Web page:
Anniston church hosts vigil for young boy killed in July - ABC 33/40 - Birmingham News, Weather, Sports

Anniston church hosts vigil for young boy killed in July

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Memorial between Caver's house and Victory Headquarters Christian Center Memorial between Caver's house and Victory Headquarters Christian Center
ANNISTON - AL -

The father of the five-year-old boy killed in Anniston last month said a vigil Friday evening in memory of his son means the world to him.  Robert Fuller came from Mobile to Victory Headquarters Christian Center for the service honoring his son, Gregory "Man-Man" Caver.

"It just touches me, You just don't know how much it tells me," Fuller told the congregation of the Little Gregory's church.  "He will not die in vain, and I just appreciate y'all. Y'all just don't understand how much I love y'all and love seeing this. It was a lot, and I'm just thankful."

The young boy moved with his mother and sisters six months ago into the house next door to the church, and regularly attended services until his death July 26.

Caver's mother, India Kimble, and her boyfriend, Vonta McClellan, face capital murder charges in connection with the boy's death. Investigators said McClellan beat the boy with a belt over an extended period of time for wetting his pants.  The district attorney said Kimble verbally abused the child during the beating and did nothing to stop it.

After Fuller spoke, Claudette Kimble stood and hugged him for about 20 seconds.  She is India's mother, and broke down in tears as she talked about what happened to her grandson.

"I don't know what to say, but I thank everybody here.  I wish somebody had called me.  I wish somebody had heard it.  I wish somebody had walked by and saw this," Kimble said.

"I wish somebody had seen something and let me know what was going on.  I'm so sorry for Man-Man.  I'm so sorry Robert.  The only thing I can say is Robert, I'm with you, all the way," she said.

"I know Jesus got this, and I know Jesus is going to fix this.  I've listened to the mayor, I've listened to everybody up there, and if they don't do something, I'm going to keep coming up there.  I'm going to get on their nerves.  I'm going to bug them.  They've got to do something, and we've got to stop this."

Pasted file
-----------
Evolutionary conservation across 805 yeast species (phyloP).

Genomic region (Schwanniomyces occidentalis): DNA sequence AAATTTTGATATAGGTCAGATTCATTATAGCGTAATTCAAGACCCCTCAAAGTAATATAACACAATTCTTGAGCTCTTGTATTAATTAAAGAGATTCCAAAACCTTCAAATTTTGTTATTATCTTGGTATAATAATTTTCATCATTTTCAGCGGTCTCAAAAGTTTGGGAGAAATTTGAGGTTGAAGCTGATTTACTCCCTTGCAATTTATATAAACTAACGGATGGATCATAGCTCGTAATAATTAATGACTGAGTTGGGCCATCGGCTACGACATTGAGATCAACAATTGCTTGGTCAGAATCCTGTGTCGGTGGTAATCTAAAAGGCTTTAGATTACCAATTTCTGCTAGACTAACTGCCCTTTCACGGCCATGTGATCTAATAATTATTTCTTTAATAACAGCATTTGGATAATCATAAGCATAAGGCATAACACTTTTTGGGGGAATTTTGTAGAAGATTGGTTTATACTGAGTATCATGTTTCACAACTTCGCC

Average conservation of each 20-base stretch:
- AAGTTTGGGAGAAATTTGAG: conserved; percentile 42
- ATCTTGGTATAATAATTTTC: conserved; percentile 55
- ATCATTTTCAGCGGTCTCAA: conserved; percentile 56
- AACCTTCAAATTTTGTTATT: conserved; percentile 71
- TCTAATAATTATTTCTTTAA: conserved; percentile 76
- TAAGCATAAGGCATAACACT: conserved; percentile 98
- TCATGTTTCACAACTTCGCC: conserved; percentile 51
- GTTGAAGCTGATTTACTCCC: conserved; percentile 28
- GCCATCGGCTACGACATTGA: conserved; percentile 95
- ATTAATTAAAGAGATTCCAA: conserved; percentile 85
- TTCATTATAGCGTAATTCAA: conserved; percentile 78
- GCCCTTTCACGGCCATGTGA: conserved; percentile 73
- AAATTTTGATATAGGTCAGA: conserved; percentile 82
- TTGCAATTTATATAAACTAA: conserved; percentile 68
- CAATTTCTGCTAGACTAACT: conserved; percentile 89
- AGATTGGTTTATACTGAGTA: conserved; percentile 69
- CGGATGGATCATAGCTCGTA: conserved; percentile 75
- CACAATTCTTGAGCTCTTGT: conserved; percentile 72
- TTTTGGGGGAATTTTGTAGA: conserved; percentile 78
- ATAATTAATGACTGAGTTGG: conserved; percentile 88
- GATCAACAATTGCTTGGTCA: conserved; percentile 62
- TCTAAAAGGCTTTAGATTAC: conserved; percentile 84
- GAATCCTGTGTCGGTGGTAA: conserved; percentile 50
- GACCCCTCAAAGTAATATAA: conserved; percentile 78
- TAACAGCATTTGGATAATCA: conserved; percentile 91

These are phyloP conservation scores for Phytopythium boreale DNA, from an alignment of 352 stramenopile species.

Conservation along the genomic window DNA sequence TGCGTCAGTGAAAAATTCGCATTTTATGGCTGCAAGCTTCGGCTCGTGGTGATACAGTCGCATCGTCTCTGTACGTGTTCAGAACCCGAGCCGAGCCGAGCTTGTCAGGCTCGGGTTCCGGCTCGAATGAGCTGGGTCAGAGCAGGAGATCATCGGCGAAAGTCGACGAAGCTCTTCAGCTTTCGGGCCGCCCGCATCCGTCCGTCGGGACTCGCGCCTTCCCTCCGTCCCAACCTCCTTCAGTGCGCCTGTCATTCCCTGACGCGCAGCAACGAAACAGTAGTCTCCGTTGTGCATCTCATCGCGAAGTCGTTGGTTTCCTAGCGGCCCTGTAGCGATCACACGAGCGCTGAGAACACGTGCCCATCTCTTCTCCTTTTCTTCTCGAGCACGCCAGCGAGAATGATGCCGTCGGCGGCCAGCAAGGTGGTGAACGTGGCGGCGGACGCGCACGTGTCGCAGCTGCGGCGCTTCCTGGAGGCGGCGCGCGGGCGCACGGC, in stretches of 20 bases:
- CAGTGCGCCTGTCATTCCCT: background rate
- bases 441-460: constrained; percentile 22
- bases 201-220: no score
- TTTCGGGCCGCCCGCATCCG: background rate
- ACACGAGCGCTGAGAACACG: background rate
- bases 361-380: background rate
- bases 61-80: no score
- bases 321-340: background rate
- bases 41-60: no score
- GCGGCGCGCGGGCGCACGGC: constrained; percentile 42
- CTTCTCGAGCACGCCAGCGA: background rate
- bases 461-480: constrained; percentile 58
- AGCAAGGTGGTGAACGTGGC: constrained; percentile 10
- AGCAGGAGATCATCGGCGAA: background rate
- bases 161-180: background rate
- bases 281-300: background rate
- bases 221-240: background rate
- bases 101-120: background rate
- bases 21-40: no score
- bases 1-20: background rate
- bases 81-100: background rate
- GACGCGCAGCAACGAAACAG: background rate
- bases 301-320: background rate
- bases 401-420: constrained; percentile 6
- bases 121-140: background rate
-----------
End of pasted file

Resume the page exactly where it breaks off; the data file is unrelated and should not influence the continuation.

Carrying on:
Kimble was the last of about a dozen speakers at the "Rally for a Change", which the church hosted with the purpose of stopping child abuse and domestic violence.  Paper programs and a large projection screen stated "Children have the Right to be Safe," along with a picture of little Gregory.

More than 150 people packed the small church and speakers included Mayor Vaughn Stewart, city council members, law enforcement officers, social workers, and educators.

"I am so sorry.  We're a better city than this," Mayor Stewart said to more than a dozen of little Gregory's family members who traveled several hours to attend the service.

"When part of you hurts, it hurts the whole community.  We must come together.  We must be preventive.  We must join in.  It's a village," the mayor said.

"Let's not let little Gregory die in vain.  Let's make his life count. Let's pledge to ourselves that this will not happen again. Let's go from here tonight knowing that we're better than this.  We are better than this, and we will prove we are better than this," he said.

The mayor said when he meets Monday with other Calhoun County mayors, he will ask that there be similar rallies against child abuse and domestic violence in every community in the county.

Many of the speakers talked about how the community can help.  Anniston Police Captain Allen George said it simply boils down to being extra attentive to children and watching for signs of abuse.  George said that people may think it is not their business, but he said it is everyone's business to make sure no child dies from abuse.  He encourages people to make anonymous tips if they suspect anything is wrong.

Caver would have started kindergarten this fall, and Anniston Board of Education president Donna Ross said she is saddened that she will not get to meet him either during the first week of school or at the kindergarten graduation.  She said she always tells the graduates their whole lives are ahead of them and to make each and every day count.

"His life counts.  Every single day counted and we have to make sure that none of us go home and forget.  We have to remember.  We have to be the example," Ross said.

She also advice for several dozen children in attendance at the service as well.

"If you see something that is wrong, tell.  When your parent or your teacher or somebody that's an adult does not listen, then tell someone else.  And then if they don't listen, tell someone else, until someone listens," Ross said.

Although he was still young, little Gregory already knew what he wanted to be when he grew up.  He loved that his preacher, Charles Gregory, shared his name, and he told people he too wanted to be a pastor someday.

"In a day when little kids want to be famous football players and movie stars, the fact that he would say he wanted to preach the gospel, says something to me," pastor Gregory said.

"And he's preaching right now!  He's preaching!  He's preaching!," the pastor shouted with excitement as he finished his message.

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